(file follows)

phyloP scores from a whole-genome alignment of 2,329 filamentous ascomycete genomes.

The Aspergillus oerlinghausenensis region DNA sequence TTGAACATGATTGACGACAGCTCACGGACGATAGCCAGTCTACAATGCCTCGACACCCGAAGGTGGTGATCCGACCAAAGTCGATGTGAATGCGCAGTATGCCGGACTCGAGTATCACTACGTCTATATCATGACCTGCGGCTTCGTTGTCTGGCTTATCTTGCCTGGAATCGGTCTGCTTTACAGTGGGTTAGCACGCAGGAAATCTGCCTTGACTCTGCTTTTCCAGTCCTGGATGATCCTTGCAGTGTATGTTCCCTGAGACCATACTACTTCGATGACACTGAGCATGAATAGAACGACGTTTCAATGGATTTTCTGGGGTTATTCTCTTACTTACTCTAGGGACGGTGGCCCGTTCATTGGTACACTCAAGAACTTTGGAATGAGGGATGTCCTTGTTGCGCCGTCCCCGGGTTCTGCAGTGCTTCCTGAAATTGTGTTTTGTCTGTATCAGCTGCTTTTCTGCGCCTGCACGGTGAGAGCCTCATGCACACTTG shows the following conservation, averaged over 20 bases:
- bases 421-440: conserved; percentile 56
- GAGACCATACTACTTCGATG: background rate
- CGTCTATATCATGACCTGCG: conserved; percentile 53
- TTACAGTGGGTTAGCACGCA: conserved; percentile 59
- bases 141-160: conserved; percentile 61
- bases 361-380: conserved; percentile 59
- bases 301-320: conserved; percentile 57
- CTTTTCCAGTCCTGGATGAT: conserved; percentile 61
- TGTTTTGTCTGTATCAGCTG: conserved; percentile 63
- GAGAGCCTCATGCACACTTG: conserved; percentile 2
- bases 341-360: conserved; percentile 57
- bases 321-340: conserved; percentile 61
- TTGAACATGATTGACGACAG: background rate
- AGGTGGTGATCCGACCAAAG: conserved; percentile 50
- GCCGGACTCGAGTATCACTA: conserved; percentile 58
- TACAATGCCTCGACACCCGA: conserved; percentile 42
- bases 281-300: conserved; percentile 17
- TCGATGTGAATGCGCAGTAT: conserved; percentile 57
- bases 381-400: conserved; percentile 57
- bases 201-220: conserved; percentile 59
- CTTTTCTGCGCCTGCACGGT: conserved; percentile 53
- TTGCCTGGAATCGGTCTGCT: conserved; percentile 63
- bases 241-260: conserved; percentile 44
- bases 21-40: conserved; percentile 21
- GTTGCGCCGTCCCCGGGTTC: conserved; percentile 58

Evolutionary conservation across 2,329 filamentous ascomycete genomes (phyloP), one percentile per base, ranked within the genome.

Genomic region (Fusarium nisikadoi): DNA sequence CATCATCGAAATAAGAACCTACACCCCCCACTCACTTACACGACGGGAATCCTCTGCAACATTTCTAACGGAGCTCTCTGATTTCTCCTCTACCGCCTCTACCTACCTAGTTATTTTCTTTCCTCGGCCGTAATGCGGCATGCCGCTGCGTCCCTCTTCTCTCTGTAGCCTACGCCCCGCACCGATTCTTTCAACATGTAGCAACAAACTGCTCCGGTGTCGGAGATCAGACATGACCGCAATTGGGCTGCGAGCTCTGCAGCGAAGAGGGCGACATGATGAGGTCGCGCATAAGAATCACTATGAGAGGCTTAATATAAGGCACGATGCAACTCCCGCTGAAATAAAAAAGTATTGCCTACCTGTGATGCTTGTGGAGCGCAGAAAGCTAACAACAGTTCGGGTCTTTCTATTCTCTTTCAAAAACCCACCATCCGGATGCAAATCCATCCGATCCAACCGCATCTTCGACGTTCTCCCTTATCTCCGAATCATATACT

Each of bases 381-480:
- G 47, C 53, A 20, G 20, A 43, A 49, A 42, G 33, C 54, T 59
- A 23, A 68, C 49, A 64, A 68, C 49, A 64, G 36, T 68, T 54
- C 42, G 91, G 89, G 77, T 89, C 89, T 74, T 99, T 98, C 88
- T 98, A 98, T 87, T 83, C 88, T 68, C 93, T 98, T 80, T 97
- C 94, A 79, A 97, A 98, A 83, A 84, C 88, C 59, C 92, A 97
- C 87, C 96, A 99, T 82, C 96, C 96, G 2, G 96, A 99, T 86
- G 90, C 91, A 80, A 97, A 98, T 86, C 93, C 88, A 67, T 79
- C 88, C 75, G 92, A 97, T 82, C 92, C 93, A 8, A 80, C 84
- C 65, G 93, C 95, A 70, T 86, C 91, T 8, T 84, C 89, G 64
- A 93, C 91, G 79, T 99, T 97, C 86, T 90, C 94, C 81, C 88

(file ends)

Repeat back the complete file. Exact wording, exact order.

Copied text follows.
phyloP scores from a whole-genome alignment of 2,329 filamentous ascomycete genomes.

The Aspergillus oerlinghausenensis region DNA sequence TTGAACATGATTGACGACAGCTCACGGACGATAGCCAGTCTACAATGCCTCGACACCCGAAGGTGGTGATCCGACCAAAGTCGATGTGAATGCGCAGTATGCCGGACTCGAGTATCACTACGTCTATATCATGACCTGCGGCTTCGTTGTCTGGCTTATCTTGCCTGGAATCGGTCTGCTTTACAGTGGGTTAGCACGCAGGAAATCTGCCTTGACTCTGCTTTTCCAGTCCTGGATGATCCTTGCAGTGTATGTTCCCTGAGACCATACTACTTCGATGACACTGAGCATGAATAGAACGACGTTTCAATGGATTTTCTGGGGTTATTCTCTTACTTACTCTAGGGACGGTGGCCCGTTCATTGGTACACTCAAGAACTTTGGAATGAGGGATGTCCTTGTTGCGCCGTCCCCGGGTTCTGCAGTGCTTCCTGAAATTGTGTTTTGTCTGTATCAGCTGCTTTTCTGCGCCTGCACGGTGAGAGCCTCATGCACACTTG shows the following conservation, averaged over 20 bases:
- bases 421-440: conserved; percentile 56
- GAGACCATACTACTTCGATG: background rate
- CGTCTATATCATGACCTGCG: conserved; percentile 53
- TTACAGTGGGTTAGCACGCA: conserved; percentile 59
- bases 141-160: conserved; percentile 61
- bases 361-380: conserved; percentile 59
- bases 301-320: conserved; percentile 57
- CTTTTCCAGTCCTGGATGAT: conserved; percentile 61
- TGTTTTGTCTGTATCAGCTG: conserved; percentile 63
- GAGAGCCTCATGCACACTTG: conserved; percentile 2
- bases 341-360: conserved; percentile 57
- bases 321-340: conserved; percentile 61
- TTGAACATGATTGACGACAG: background rate
- AGGTGGTGATCCGACCAAAG: conserved; percentile 50
- GCCGGACTCGAGTATCACTA: conserved; percentile 58
- TACAATGCCTCGACACCCGA: conserved; percentile 42
- bases 281-300: conserved; percentile 17
- TCGATGTGAATGCGCAGTAT: conserved; percentile 57
- bases 381-400: conserved; percentile 57
- bases 201-220: conserved; percentile 59
- CTTTTCTGCGCCTGCACGGT: conserved; percentile 53
- TTGCCTGGAATCGGTCTGCT: conserved; percentile 63
- bases 241-260: conserved; percentile 44
- bases 21-40: conserved; percentile 21
- GTTGCGCCGTCCCCGGGTTC: conserved; percentile 58

Evolutionary conservation across 2,329 filamentous ascomycete genomes (phyloP), one percentile per base, ranked within the genome.

Genomic region (Fusarium nisikadoi): DNA sequence CATCATCGAAATAAGAACCTACACCCCCCACTCACTTACACGACGGGAATCCTCTGCAACATTTCTAACGGAGCTCTCTGATTTCTCCTCTACCGCCTCTACCTACCTAGTTATTTTCTTTCCTCGGCCGTAATGCGGCATGCCGCTGCGTCCCTCTTCTCTCTGTAGCCTACGCCCCGCACCGATTCTTTCAACATGTAGCAACAAACTGCTCCGGTGTCGGAGATCAGACATGACCGCAATTGGGCTGCGAGCTCTGCAGCGAAGAGGGCGACATGATGAGGTCGCGCATAAGAATCACTATGAGAGGCTTAATATAAGGCACGATGCAACTCCCGCTGAAATAAAAAAGTATTGCCTACCTGTGATGCTTGTGGAGCGCAGAAAGCTAACAACAGTTCGGGTCTTTCTATTCTCTTTCAAAAACCCACCATCCGGATGCAAATCCATCCGATCCAACCGCATCTTCGACGTTCTCCCTTATCTCCGAATCATATACT

Each of bases 381-480:
- G 47, C 53, A 20, G 20, A 43, A 49, A 42, G 33, C 54, T 59
- A 23, A 68, C 49, A 64, A 68, C 49, A 64, G 36, T 68, T 54
- C 42, G 91, G 89, G 77, T 89, C 89, T 74, T 99, T 98, C 88
- T 98, A 98, T 87, T 83, C 88, T 68, C 93, T 98, T 80, T 97
- C 94, A 79, A 97, A 98, A 83, A 84, C 88, C 59, C 92, A 97
- C 87, C 96, A 99, T 82, C 96, C 96, G 2, G 96, A 99, T 86
- G 90, C 91, A 80, A 97, A 98, T 86, C 93, C 88, A 67, T 79
- C 88, C 75, G 92, A 97, T 82, C 92, C 93, A 8, A 80, C 84
- C 65, G 93, C 95, A 70, T 86, C 91, T 8, T 84, C 89, G 64
- A 93, C 91, G 79, T 99, T 97, C 86, T 90, C 94, C 81, C 88